- Expenses incurred by the Attorney General in the investigation and prosecution of the action as the court deems appropriate.
Once the information about data brokers is publicly available through the registry on the Attorney General’s website, consumers could exercise their rights under the CCPA to ask data brokers what information they have about them, ask them to delete it, and opt out of having their data shared.
On June 28, 2018, Governor Jerry Brown signed the CCPA into law to give Californians the ability to better control the personal information that is collected and sold about them and was passed in response to several well-publicized data breaches that affected millions of consumers in recent years.
California is not the first state to require data broker registration. On January 1, 2019, the Vermont Data Broker Regulation took effect and requires that data brokers register with the Vermont Secretary State in order to protect the personally identifiable information (PII) of Vermont residents.
The Federal Trade Commission (FTC) – which protects America consumers from deceptive and unfair business practices – regulates data brokers in the United States. In April of 2012, the FTC issued a report about data brokers that recommended that Congress consider enacting data broker legislation.
In June of 2012, the FTC fined a data broker $800,000 in the first FTC case to address the sale of Internet and social media data in the employment screening context. The FTC found the data broker operated as a CRA did not take certain steps to protect consumers as required under the FCRA.
In April of 2014, two data brokers agreed to settle FTC charges that they violated the FCRA by providing reports about consumers to users such as prospective employers without taking reasonable steps to make sure that they were accurate or that their users had a permissible reason to have those reports.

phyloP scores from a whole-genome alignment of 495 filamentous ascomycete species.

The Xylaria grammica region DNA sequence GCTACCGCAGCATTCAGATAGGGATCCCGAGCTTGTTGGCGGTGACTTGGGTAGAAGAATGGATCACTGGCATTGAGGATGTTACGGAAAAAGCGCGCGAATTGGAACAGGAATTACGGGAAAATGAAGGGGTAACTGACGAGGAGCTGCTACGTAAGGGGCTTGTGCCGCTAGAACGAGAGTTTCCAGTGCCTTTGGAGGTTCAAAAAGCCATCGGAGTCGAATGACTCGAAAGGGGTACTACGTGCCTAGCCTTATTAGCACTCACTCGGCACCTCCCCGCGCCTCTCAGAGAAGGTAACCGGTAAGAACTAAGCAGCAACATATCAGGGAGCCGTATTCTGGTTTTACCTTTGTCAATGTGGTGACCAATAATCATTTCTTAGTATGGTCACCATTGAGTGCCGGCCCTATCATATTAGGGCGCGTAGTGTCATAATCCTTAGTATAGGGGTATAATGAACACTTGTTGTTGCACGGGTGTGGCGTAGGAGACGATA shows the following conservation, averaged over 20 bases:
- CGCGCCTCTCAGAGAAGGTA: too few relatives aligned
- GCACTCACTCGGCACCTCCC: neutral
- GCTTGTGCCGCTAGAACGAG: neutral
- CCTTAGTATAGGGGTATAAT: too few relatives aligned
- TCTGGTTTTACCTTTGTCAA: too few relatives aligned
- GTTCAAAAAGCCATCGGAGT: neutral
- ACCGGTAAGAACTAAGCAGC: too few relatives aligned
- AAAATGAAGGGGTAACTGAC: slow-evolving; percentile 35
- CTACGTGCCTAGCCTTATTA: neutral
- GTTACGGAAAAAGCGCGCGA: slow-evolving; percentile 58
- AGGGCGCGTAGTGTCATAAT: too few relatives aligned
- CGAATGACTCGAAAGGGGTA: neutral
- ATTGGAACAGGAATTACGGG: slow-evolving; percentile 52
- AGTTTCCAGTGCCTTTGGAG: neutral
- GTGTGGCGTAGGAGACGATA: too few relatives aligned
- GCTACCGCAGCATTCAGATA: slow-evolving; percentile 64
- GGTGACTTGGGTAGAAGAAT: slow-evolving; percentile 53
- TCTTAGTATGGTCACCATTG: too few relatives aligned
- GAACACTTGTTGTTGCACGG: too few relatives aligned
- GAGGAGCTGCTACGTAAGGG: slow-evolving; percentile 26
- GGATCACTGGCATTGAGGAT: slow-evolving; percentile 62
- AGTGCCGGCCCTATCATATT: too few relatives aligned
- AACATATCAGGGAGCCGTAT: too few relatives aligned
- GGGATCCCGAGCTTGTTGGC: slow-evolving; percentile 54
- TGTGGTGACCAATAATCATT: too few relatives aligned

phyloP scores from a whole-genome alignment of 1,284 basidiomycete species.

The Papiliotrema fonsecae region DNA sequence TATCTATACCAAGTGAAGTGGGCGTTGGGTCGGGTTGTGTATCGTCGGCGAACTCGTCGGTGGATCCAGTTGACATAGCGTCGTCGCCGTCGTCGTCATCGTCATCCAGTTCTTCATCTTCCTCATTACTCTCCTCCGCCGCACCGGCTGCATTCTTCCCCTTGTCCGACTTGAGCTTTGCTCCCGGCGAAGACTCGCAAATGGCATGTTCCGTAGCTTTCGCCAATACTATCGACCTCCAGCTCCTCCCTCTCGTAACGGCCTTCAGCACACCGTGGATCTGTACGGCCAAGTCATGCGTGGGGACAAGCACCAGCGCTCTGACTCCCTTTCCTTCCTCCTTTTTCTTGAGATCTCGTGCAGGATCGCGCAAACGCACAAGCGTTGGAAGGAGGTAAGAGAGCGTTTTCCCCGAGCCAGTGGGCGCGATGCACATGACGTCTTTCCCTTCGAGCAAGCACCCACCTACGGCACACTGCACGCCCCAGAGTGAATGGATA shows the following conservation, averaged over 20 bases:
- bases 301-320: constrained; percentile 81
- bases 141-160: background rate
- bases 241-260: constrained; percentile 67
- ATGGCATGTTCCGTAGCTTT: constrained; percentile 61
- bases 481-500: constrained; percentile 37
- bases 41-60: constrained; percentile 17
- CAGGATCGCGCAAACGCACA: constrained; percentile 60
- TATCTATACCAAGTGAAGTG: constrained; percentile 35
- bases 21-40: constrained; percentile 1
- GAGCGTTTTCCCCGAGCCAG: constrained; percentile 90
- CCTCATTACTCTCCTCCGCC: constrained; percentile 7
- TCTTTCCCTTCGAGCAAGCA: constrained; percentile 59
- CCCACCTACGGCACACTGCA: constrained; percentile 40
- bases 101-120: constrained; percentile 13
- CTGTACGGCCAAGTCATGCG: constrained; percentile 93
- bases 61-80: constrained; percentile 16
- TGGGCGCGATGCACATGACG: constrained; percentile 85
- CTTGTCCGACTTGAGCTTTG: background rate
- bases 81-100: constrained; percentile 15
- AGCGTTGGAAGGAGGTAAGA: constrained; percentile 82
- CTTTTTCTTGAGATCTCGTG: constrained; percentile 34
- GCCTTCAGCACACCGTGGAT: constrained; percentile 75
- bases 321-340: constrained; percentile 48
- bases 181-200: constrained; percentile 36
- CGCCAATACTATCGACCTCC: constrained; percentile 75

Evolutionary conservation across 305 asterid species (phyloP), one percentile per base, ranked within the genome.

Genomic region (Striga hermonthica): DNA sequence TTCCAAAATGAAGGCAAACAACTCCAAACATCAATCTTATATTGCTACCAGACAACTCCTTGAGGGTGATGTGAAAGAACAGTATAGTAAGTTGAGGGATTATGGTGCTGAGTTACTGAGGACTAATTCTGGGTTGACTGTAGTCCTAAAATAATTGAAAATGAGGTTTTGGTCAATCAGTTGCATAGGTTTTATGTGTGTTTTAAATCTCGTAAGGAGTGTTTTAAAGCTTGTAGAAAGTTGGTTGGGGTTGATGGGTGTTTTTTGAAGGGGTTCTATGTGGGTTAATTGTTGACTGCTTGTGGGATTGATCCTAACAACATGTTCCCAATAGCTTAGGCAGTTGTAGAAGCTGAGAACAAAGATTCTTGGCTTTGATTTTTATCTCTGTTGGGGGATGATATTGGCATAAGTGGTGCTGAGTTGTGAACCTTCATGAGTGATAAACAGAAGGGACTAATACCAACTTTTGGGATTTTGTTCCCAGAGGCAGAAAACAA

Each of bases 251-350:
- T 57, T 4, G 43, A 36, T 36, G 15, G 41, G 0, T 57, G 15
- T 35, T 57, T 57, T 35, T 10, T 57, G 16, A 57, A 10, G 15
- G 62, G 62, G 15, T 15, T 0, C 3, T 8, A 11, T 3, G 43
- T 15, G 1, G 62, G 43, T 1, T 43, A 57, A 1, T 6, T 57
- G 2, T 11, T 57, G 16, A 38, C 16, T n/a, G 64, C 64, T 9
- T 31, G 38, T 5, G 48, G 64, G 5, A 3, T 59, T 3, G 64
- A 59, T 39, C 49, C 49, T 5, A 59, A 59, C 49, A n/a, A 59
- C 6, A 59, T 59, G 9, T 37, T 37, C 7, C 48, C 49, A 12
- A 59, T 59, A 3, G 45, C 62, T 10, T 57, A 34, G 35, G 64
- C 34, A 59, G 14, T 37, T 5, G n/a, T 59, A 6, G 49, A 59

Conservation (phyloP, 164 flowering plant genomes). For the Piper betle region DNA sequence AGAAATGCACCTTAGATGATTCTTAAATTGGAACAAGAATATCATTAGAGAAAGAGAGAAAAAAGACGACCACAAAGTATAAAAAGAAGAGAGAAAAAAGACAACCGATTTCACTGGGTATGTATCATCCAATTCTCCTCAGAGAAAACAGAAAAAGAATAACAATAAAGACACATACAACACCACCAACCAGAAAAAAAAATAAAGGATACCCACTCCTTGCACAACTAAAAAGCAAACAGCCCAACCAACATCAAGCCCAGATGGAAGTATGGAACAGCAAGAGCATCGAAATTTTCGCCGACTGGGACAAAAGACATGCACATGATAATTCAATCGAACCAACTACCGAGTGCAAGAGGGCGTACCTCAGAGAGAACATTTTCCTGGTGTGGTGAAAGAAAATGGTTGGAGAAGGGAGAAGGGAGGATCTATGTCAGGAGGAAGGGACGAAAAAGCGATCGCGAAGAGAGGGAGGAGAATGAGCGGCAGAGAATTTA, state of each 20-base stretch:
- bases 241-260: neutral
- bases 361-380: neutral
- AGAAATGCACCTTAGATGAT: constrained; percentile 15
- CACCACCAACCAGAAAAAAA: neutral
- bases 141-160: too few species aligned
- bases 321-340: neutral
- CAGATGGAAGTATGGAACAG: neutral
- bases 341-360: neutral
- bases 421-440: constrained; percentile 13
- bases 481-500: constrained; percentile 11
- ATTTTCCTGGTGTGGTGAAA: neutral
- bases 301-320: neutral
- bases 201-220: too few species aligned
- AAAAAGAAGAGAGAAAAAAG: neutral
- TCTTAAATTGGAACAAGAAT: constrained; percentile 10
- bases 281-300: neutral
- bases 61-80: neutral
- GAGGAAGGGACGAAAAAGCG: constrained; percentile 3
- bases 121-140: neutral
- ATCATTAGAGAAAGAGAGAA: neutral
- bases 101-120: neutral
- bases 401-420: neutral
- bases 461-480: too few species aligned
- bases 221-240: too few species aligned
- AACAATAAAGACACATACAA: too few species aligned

In May of 2014, the FTC issued a report examining data brokers that claimed data brokers operated with a fundamental lack of transparency and recommended Congress consider enacting legislation to make data broker practices more transparent and accountable to American consumers.
Consumers should not confuse data brokers with professional background screening firms that do not reuse or resell data but provide background checks for employment solely with explicit authorization, disclosure, and permissible purpose under the FCRA that are used only once for an employer with a job applicant’s consent.
Employment Screening Resources® (ESR) – a leading global background check provider – is accredited by the Professional Background Screening Association (PBSA) and undergoes annual SSAE 18 SOC 2® Type II audits to protect consumer information used for backgroun checks. To learn more about ESR, visit www.esrcheck.com.
NOTE: Employment Screening Resources® (ESR) does not provide or offer legal services or legal advice of any kind or nature. Any information on this website is for educational purposes only.